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Monday, January 25 • 3:40pm - 4:00pm
Morphology of Native Cyprinid Embryos Overlaps That of Asian Carp

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AUTHORS: James H. Larson, U.S. Geological Survey; S. Grace McCalla, U.S. Geological Survey; Amy E. George, U.S. Geological Survey; Duane C. Chapman, U.S. Geological Survey; Christopher Rees, U.S. Fish and Wildlife Service; Brent C. Knights, U.S. Geological Survey; Jon M. Vallazza, U.S. Geological Survey; Jon Amberg, U.S. Geological Survey; Maren Tuttle-Lau, U.S. Fish and Wildlife Service; Emy Monroe, U.S. Fish and Wildlife Service

ABSTRACT: Asian carp of the genera Hypophthalmichthys, Ctenopharyngodon, and Mylopharyngodon are invading the Upper Mississippi River and represent high risk to normal functioning of invaded ecosystems. Determining reproductive status and requirements of Asian carp populations at invasion fronts is necessary to inform integrated pest management. To address this need in the Upper Mississippi River, we used ichthyoplankton nets to sample fish embryos from main channel sites at and above what was presumed the reproductive front. Embryos were preserved in formalin to conserve morphological characteristics used to identify Asian carp. Surprisingly, embryos collected >300 km upstream of previous reports of reproduction were positively identified as Asian carp. The unexpected results prompted a posteriori attempts to verify the identity of 41 of these embryos using non-standard genetic methods (including “minibarcode” primers) on the cytochrome c oxidase 1 (COI) gene. These non-standard methods were necessary to compensate for extended formalin preservation that is known to degrade DNA. Likely due to formalin preservation, sequences were adequately recovered from only 17 of these embryos. For all 17 embryos, identity based on genetics contradicted those based on morphometrics and suggested that these embryos were non-carp cyprinids generally of the genus Notropis. In previously published reports, the primary morphological characteristic that distinguishes Asian carp embryos from non-carp cyprinids is diameter of the water-hardened egg. The size of the eggs genetically identified as non-carp cyprinids overlapped with the reported size range of Asian carp eggs. These findings suggest that managers and researchers sampling Asian carp eggs might need to preserve samples, with appropriate methods, for genetic confirmation of species identification.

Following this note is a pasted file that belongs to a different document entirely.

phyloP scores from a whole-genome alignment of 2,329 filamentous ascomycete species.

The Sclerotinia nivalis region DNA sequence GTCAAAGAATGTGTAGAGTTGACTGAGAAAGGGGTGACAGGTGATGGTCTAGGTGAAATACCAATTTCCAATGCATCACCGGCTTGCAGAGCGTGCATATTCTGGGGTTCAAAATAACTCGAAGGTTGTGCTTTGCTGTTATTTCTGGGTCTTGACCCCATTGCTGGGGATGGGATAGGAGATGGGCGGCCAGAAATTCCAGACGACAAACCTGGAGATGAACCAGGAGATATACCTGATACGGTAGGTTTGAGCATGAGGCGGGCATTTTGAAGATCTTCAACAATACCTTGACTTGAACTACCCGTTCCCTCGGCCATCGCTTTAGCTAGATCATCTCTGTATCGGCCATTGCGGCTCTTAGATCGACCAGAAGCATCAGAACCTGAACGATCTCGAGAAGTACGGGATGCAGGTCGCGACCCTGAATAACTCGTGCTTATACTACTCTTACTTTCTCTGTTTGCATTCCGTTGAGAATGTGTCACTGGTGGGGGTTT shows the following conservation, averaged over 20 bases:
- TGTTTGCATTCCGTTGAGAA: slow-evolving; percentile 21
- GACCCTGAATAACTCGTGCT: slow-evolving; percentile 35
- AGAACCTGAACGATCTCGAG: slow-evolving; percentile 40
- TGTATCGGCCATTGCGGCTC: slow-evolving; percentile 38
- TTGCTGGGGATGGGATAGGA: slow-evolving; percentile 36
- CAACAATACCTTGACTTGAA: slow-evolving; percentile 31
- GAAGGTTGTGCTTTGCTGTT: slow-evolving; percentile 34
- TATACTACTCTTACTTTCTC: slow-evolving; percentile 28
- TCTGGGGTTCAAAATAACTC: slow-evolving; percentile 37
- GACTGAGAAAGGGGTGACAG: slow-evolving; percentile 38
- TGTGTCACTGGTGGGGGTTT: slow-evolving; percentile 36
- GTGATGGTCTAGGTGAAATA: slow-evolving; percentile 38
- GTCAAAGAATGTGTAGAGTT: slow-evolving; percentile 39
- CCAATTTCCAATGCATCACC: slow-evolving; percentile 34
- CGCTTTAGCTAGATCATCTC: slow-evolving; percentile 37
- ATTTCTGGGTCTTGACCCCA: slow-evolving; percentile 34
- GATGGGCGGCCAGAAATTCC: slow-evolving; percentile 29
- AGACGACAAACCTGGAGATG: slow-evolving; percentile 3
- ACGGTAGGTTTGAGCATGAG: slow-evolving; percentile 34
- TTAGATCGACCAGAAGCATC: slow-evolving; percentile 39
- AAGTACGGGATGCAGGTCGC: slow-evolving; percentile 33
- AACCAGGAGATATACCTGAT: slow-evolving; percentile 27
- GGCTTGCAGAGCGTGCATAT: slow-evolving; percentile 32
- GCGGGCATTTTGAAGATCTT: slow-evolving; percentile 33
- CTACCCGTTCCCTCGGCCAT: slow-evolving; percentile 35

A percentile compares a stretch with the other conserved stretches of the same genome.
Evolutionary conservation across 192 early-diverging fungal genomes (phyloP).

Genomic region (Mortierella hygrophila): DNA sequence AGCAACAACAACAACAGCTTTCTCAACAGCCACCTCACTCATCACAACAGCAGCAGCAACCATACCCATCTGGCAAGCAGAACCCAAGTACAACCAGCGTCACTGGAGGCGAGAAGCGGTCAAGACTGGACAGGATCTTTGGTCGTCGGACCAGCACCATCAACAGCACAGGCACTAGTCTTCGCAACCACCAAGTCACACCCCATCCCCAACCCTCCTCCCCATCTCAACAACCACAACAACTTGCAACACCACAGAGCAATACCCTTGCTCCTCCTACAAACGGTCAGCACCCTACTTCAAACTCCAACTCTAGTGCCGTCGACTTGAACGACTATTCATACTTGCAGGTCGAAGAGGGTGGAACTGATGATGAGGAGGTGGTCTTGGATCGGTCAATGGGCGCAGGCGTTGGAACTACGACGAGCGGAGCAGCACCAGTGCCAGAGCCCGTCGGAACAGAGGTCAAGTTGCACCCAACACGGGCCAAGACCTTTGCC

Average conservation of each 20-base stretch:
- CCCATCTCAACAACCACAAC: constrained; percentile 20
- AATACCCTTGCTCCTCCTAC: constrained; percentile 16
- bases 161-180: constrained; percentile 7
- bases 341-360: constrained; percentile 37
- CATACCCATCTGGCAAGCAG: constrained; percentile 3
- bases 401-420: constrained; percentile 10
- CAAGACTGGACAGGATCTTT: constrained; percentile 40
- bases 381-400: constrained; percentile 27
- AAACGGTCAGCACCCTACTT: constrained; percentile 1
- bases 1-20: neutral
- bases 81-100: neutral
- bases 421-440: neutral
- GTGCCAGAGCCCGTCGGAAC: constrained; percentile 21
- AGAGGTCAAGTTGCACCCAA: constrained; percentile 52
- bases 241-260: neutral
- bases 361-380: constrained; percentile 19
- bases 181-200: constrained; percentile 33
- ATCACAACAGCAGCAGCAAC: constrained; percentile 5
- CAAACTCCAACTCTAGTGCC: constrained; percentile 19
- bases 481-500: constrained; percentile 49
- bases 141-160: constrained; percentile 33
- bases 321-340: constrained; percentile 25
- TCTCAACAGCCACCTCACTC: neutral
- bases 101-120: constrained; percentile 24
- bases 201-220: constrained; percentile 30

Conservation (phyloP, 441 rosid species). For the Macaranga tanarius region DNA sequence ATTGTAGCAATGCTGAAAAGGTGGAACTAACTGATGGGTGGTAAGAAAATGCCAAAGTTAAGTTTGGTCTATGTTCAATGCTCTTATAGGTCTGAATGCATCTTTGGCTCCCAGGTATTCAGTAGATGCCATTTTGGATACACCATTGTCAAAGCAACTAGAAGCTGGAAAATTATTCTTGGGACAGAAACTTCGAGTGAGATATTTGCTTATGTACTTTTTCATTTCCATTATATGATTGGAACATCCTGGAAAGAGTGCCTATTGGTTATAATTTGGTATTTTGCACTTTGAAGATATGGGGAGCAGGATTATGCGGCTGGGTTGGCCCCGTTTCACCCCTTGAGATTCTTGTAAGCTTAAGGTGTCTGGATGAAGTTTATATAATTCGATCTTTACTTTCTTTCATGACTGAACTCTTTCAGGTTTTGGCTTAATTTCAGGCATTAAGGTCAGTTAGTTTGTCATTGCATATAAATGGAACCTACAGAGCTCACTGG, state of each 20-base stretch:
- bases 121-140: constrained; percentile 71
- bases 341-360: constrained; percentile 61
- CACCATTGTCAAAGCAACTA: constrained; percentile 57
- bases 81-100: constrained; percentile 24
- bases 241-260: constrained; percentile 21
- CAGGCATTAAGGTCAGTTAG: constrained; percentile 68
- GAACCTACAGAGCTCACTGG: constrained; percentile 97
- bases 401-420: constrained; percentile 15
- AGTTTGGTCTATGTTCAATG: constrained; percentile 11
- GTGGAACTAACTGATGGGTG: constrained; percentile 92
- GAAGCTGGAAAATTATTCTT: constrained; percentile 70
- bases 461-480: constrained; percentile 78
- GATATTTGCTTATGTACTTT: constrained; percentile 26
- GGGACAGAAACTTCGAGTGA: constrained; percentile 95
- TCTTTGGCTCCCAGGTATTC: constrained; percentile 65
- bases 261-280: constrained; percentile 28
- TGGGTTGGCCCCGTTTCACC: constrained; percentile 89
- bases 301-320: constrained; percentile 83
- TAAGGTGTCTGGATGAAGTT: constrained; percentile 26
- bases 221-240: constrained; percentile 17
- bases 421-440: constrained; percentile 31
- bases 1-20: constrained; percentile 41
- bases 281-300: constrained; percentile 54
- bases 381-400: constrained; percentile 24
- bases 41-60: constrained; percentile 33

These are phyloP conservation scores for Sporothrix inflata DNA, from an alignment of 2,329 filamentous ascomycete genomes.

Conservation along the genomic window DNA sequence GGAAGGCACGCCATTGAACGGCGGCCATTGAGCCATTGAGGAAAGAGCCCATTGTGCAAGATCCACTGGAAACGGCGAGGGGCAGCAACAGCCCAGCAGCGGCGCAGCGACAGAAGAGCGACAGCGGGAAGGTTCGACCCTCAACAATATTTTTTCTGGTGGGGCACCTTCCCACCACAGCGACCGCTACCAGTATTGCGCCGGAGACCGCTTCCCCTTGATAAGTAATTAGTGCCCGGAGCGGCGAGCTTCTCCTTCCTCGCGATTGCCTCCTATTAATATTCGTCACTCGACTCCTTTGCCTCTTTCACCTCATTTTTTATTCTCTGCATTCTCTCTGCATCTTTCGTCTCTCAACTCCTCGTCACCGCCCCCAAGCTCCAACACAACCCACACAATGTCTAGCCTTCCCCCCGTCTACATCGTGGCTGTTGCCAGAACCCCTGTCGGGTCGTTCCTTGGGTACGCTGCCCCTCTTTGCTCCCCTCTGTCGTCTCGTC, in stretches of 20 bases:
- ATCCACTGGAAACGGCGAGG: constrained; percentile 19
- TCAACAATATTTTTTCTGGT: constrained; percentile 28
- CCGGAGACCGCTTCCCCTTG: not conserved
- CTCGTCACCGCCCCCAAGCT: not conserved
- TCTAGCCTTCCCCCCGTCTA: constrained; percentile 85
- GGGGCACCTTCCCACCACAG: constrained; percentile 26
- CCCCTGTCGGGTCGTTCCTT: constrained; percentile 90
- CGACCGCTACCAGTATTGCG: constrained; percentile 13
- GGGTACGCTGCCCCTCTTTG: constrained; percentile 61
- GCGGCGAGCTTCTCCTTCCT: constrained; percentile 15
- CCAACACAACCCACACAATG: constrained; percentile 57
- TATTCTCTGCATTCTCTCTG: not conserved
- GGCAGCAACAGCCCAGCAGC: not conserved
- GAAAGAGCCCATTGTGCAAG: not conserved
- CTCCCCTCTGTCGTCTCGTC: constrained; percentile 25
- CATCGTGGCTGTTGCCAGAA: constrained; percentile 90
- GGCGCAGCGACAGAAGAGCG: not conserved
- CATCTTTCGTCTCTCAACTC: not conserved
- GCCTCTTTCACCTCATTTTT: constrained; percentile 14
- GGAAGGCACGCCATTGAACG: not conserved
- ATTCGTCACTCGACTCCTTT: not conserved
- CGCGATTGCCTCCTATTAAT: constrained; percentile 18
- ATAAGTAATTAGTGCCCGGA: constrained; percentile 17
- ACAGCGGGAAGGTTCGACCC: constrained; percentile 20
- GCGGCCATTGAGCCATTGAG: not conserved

Monday January 25, 2016 3:40pm - 4:00pm EST
Pantlind